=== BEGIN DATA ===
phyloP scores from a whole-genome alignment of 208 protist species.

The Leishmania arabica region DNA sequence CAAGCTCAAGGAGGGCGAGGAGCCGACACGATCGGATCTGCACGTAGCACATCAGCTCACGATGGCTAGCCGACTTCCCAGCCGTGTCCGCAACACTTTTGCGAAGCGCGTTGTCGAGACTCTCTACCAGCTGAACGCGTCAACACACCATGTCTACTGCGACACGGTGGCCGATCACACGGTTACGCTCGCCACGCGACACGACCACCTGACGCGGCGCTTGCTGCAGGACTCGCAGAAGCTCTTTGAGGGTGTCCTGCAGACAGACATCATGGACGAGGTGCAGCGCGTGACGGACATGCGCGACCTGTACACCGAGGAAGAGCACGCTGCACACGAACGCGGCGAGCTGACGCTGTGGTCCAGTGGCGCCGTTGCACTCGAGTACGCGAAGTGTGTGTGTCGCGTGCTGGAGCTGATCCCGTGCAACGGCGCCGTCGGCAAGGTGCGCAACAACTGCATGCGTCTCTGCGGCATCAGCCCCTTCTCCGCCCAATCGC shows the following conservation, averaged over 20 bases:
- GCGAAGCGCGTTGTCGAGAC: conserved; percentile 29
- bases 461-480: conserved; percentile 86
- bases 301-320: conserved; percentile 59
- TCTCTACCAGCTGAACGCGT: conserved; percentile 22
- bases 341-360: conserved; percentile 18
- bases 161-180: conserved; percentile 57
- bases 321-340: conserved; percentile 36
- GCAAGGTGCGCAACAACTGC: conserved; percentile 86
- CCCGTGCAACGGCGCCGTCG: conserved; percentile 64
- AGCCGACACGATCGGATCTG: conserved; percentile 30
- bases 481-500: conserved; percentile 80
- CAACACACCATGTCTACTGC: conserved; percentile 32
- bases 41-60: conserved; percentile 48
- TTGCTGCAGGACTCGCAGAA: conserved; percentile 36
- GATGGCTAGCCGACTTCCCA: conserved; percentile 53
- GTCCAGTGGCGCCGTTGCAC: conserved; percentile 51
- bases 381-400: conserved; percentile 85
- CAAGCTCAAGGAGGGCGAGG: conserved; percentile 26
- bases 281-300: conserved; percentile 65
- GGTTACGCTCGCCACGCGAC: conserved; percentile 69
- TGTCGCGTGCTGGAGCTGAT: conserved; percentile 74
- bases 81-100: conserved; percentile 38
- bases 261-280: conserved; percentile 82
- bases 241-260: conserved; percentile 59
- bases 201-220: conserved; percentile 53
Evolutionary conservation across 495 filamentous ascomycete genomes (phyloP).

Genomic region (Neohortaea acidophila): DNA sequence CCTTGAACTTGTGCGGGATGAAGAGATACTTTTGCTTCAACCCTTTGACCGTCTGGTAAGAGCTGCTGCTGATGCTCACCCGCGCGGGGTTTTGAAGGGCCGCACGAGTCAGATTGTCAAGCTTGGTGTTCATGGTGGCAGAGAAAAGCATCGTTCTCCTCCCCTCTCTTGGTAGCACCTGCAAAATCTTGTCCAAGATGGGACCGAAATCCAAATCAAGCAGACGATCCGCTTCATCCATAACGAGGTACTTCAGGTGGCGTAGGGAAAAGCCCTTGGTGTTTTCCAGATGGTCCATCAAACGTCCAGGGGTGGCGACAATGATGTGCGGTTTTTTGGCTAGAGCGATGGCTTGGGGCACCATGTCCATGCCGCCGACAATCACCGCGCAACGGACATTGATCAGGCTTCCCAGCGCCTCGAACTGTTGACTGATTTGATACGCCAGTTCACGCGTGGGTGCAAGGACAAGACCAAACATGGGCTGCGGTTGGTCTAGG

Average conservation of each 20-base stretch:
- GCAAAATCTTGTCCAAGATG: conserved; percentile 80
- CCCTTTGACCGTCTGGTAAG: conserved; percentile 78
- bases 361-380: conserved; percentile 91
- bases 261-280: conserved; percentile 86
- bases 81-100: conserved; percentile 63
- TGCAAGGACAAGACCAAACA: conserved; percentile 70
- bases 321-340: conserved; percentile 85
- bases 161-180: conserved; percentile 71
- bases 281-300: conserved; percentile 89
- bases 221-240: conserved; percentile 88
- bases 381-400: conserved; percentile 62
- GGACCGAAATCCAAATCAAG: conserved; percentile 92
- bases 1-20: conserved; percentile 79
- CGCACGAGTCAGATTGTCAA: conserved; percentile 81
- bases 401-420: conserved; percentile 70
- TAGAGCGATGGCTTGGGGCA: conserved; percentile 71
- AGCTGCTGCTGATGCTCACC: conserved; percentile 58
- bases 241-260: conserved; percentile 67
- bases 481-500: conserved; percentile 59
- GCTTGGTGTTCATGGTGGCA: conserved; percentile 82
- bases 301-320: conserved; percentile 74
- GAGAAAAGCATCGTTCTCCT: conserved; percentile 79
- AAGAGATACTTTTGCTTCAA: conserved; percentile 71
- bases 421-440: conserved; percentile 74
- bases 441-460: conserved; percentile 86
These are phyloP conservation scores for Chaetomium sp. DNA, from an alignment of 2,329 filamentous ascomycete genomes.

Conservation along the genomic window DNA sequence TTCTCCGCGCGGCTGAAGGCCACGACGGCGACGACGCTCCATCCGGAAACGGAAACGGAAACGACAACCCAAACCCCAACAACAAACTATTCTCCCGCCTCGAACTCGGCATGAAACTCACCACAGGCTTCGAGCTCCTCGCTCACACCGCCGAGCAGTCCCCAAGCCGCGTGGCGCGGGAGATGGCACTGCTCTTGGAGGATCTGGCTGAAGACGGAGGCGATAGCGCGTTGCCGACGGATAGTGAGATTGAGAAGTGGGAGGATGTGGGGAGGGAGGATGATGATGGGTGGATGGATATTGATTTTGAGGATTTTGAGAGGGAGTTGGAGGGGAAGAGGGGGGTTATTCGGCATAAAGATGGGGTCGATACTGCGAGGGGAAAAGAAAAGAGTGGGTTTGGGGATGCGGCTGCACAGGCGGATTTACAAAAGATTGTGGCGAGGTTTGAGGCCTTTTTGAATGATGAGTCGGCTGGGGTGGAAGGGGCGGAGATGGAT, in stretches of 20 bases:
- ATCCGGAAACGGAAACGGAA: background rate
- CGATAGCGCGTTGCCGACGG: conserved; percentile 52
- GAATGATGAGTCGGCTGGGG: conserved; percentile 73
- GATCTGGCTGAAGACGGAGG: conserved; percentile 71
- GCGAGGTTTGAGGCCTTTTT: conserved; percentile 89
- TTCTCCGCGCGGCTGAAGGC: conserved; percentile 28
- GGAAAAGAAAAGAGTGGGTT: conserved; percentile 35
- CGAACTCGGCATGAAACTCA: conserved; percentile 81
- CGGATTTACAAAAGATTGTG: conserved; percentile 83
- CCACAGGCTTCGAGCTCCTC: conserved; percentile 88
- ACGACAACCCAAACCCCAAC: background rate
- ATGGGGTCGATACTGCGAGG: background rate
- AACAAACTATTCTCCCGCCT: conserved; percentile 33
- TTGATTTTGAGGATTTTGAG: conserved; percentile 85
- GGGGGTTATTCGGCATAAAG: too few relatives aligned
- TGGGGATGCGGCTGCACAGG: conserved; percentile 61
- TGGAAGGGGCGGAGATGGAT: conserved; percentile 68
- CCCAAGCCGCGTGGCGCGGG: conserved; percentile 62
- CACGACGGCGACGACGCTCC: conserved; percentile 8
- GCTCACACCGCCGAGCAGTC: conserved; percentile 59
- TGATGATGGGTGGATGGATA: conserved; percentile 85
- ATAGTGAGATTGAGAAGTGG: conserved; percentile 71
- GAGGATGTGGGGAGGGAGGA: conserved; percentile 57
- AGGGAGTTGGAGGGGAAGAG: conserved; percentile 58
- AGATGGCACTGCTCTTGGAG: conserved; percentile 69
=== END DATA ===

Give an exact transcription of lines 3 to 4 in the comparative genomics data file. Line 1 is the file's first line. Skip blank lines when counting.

- GCGAAGCGCGTTGTCGAGAC: conserved; percentile 29
- bases 461-480: conserved; percentile 86